Luna Watfa, REVEAL
Luna Watfa, REVEAL
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On Thursday in a German courtroom, a verdict will be rendered in the world's first trial against a high-ranking former officer in the Syrian regime for crimes against humanity. Anwar Ruslan was in charge of interrogations in a government prison and stands accused of overseeing mass torture, rape and killing. For Reveal and PBS NewsHour, Adithya Sambamurthy and Luna Watfa report.
Tomorrow, in a German courtroom, a verdict will be rendered in the world's first trial against a high-ranking former officer in the Syrian regime for crimes against humanity.
Anwar Raslan was in charge of interrogations in a government prison while working for the Syrian secret police. He stands accused of overseeing mass torture, rape and killings at the start of Syria's ongoing civil war.
From our partners at Reveal from the Center for Investigative Reporting, reporter Luna Watfa and special correspondent Adithya Sambamurthy have the story.
And a warning to our viewers: This story contains graphic images from inside Syrian prisons.
Hussein Ghrer is getting ready for his day in court. Ghrer is a plaintiff in the trial against Anwar Raslan, a high-ranking officer of the Syrian regime of Bashar al-Assad, for crimes against humanity.
Hussein Ghrer, Plaintiff (through translator):
It's something we have been waiting for, for a very long time. We thought it was never going to happen. But then, when it happened, you tell yourself, it's a dream, it can't possibly be true.
In Syria, Ghrer blogged about his support of Syria's wave of the Arab Spring, which began in March 2011, and has led to nearly 11 years of civil war.
For his support of the demonstrations, Ghrer says he was imprisoned and tortured at Al-Khatib, one of the largest in a labyrinth of government prison complexes in Syria.
Hussein Ghrer (through translator):
For me, the psychological torture was worst. The psychological torment is in waiting for the next session of torture. As a detainee, I was always waiting for the next torture session, asking all sorts of questions. being between life and death. It was a difficult situation.
Ghrer was imprisoned for about 3.5 years. After his release in 2015, he fled to Germany, joining nearly a million Syrians who were granted political asylum by then-Chancellor Angela Merkel's government.
And that created the conditions for this historic trial to take place in a German courtroom in Koblenz. Most participants in this landmark trial, from the 2016 joint plaintiffs to key witnesses and Anwar Raslan himself, arrived in Germany as refugees in the last six years.
Patrick Kroker is co-counsel to Hussein Ghrer and 13 other plaintiffs in this case who allege being detained and tortured at Al-Khatib when Anwar Raslan lead the interrogations unit there.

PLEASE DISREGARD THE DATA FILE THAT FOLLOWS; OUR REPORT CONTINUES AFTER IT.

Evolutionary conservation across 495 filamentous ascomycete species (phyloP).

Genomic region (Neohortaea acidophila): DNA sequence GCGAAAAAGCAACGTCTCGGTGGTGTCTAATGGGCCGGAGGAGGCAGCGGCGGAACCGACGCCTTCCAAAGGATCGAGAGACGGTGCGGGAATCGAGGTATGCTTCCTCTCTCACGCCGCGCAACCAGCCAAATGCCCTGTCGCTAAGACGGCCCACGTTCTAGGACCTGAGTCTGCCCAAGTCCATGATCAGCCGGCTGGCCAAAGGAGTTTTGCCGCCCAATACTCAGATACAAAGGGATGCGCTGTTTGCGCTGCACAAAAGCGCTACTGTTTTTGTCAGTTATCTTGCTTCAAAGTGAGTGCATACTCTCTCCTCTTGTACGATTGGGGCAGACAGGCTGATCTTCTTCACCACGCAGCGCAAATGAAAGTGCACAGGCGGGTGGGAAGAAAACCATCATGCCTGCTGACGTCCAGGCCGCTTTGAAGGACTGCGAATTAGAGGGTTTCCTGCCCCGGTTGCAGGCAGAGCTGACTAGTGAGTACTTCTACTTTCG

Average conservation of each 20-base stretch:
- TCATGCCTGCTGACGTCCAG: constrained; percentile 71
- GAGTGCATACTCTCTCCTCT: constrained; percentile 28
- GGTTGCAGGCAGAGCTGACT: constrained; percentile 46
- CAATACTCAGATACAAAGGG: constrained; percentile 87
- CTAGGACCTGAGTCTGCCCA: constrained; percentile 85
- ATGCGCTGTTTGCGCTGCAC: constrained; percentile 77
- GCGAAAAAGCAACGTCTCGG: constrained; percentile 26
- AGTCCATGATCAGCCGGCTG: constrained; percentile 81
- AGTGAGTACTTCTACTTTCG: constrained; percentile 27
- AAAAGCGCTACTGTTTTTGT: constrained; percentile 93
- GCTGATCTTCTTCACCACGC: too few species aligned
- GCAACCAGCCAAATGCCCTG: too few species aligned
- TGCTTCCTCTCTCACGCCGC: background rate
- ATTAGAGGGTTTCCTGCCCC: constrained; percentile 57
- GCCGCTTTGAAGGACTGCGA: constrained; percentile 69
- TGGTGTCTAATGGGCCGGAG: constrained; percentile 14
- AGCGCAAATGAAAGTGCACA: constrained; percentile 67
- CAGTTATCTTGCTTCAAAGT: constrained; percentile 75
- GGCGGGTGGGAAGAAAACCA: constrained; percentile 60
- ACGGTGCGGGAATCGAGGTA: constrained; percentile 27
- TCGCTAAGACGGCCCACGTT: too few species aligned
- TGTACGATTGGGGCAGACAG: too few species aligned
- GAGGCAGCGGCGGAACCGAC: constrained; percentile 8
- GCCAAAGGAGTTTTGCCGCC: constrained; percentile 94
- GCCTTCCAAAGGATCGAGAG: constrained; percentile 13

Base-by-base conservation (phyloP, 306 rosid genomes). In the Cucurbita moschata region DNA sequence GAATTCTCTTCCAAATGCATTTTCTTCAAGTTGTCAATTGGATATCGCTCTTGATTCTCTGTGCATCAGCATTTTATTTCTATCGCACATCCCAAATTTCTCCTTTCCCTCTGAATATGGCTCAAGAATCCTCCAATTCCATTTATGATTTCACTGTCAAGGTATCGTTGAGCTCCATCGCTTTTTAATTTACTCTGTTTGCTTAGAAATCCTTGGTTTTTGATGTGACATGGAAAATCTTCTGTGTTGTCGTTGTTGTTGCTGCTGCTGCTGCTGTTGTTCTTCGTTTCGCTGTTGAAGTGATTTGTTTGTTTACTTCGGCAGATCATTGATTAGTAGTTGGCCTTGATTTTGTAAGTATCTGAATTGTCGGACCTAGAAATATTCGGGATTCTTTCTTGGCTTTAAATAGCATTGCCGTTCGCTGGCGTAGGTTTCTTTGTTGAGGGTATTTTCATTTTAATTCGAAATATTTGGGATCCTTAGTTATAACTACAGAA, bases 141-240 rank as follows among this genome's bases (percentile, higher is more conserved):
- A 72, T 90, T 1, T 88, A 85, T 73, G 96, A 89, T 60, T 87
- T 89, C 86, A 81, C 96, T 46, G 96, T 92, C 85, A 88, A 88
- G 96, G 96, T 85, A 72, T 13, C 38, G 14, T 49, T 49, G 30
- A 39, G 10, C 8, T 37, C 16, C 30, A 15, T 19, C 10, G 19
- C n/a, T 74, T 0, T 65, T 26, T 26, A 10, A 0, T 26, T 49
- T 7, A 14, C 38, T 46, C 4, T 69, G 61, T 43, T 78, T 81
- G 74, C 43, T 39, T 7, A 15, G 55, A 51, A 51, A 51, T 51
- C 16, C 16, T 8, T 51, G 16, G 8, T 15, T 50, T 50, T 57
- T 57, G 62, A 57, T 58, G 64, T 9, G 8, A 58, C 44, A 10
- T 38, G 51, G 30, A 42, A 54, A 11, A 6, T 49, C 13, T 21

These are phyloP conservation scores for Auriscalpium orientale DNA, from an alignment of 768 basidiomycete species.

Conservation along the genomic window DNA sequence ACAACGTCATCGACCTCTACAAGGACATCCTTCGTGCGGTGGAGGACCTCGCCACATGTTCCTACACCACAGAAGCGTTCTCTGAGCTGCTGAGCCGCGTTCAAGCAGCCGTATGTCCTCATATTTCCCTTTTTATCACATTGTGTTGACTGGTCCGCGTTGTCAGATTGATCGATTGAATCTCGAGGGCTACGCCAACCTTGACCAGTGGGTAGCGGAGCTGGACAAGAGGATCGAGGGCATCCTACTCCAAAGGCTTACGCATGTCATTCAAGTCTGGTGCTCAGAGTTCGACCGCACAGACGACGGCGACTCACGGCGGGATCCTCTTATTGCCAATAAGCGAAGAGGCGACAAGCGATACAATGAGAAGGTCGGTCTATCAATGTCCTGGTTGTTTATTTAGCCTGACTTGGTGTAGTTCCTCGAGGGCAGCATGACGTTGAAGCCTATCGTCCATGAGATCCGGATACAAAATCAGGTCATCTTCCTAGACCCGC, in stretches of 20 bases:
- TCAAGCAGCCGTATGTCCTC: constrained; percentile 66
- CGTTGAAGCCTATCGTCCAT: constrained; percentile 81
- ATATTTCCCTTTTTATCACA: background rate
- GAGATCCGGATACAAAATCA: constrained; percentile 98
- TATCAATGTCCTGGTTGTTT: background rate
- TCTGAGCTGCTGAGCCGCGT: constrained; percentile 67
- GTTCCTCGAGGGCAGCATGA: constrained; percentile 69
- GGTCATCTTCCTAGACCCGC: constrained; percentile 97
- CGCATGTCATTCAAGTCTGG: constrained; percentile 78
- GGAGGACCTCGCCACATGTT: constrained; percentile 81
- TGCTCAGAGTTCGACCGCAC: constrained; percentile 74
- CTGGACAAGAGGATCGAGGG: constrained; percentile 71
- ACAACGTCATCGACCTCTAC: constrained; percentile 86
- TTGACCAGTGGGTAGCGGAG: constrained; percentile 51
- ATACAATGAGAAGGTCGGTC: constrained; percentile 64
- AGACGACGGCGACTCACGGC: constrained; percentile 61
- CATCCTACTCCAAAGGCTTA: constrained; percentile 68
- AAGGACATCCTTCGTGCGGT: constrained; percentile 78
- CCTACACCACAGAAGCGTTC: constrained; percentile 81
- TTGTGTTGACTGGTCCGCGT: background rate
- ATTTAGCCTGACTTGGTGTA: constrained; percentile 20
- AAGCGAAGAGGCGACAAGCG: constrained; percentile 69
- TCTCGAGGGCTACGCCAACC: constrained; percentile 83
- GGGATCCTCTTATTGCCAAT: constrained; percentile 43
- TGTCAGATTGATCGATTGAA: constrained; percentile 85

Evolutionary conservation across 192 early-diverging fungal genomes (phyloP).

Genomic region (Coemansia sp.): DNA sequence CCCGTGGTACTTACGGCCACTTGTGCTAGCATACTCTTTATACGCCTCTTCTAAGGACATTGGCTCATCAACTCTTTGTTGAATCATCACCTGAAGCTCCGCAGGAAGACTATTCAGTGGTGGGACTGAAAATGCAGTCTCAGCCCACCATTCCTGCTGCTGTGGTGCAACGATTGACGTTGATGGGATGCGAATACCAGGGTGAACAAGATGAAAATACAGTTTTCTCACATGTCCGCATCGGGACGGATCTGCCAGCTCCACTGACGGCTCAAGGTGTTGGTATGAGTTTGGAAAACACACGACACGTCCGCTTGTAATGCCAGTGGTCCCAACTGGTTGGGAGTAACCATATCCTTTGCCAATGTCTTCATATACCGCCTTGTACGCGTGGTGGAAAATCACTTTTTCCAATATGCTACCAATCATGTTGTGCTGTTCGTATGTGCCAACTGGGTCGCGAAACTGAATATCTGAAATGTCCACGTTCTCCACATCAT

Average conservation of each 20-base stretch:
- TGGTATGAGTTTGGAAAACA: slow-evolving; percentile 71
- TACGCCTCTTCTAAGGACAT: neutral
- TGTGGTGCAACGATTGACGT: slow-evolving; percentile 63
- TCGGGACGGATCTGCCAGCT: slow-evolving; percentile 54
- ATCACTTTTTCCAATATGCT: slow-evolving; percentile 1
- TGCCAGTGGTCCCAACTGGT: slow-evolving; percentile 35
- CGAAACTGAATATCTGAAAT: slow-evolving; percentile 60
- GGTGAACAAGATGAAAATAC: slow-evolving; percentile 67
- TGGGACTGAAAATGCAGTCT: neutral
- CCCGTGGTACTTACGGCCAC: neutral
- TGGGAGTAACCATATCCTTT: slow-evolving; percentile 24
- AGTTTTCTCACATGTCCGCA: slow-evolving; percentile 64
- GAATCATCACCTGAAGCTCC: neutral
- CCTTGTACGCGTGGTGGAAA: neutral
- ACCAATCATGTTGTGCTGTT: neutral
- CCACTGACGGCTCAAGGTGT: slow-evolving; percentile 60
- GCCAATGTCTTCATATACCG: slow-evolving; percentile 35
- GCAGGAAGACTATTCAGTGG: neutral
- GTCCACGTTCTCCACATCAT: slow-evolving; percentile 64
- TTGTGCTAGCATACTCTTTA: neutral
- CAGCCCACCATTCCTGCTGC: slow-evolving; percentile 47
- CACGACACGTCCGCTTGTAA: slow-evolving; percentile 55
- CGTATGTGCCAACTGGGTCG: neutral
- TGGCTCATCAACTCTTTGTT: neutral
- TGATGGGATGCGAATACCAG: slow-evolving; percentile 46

Patrick Kroker, Attorney, European Center for Constitutional and Human Rights: I mean, each and every story is very different, but there are some very common elements to them.
It was really more about, yes, breaking the physical and psychological existence of the person by harming them, beating them with objects, hanging them on the wall, electrocuting them.
Raslan, whose face cannot be shown due to German privacy laws, is charged with at least 4,000 counts of torture, at least 30 counts of murder, 26 counts of bodily harm, two counts of hostage-taking, and three counts of sexual violence, from the time he was in charge of interrogations at the Al-Khatib prison.
The defense claims that Raslan had no real power to stop the abuses at Al-Khatib. Raslan says he did what he could to help civilians detained under his watch, and that he defected and fled Syria as soon as he could.
Kroker says he had initially hoped that a case of this magnitude would be referred by the U.N. Security Council to the International Criminal Court at The Hague.
In 2015, it became clear that the political chances of there being such a referral to the court aren't there anymore, simply because Russia vetoed any attempt to refer this in the U.N. Security Council. And then China went along with that.
So, at that point in time, it became clear no international court for Syria, at least at this point.
So the prosecutors used a legal principle called universal jurisdiction to try the case in a German court instead. Universal jurisdiction states that countries have a duty to prosecute war crimes, genocide, and crimes against humanity even if the accused are not their citizens and the crimes were not committed on their soil.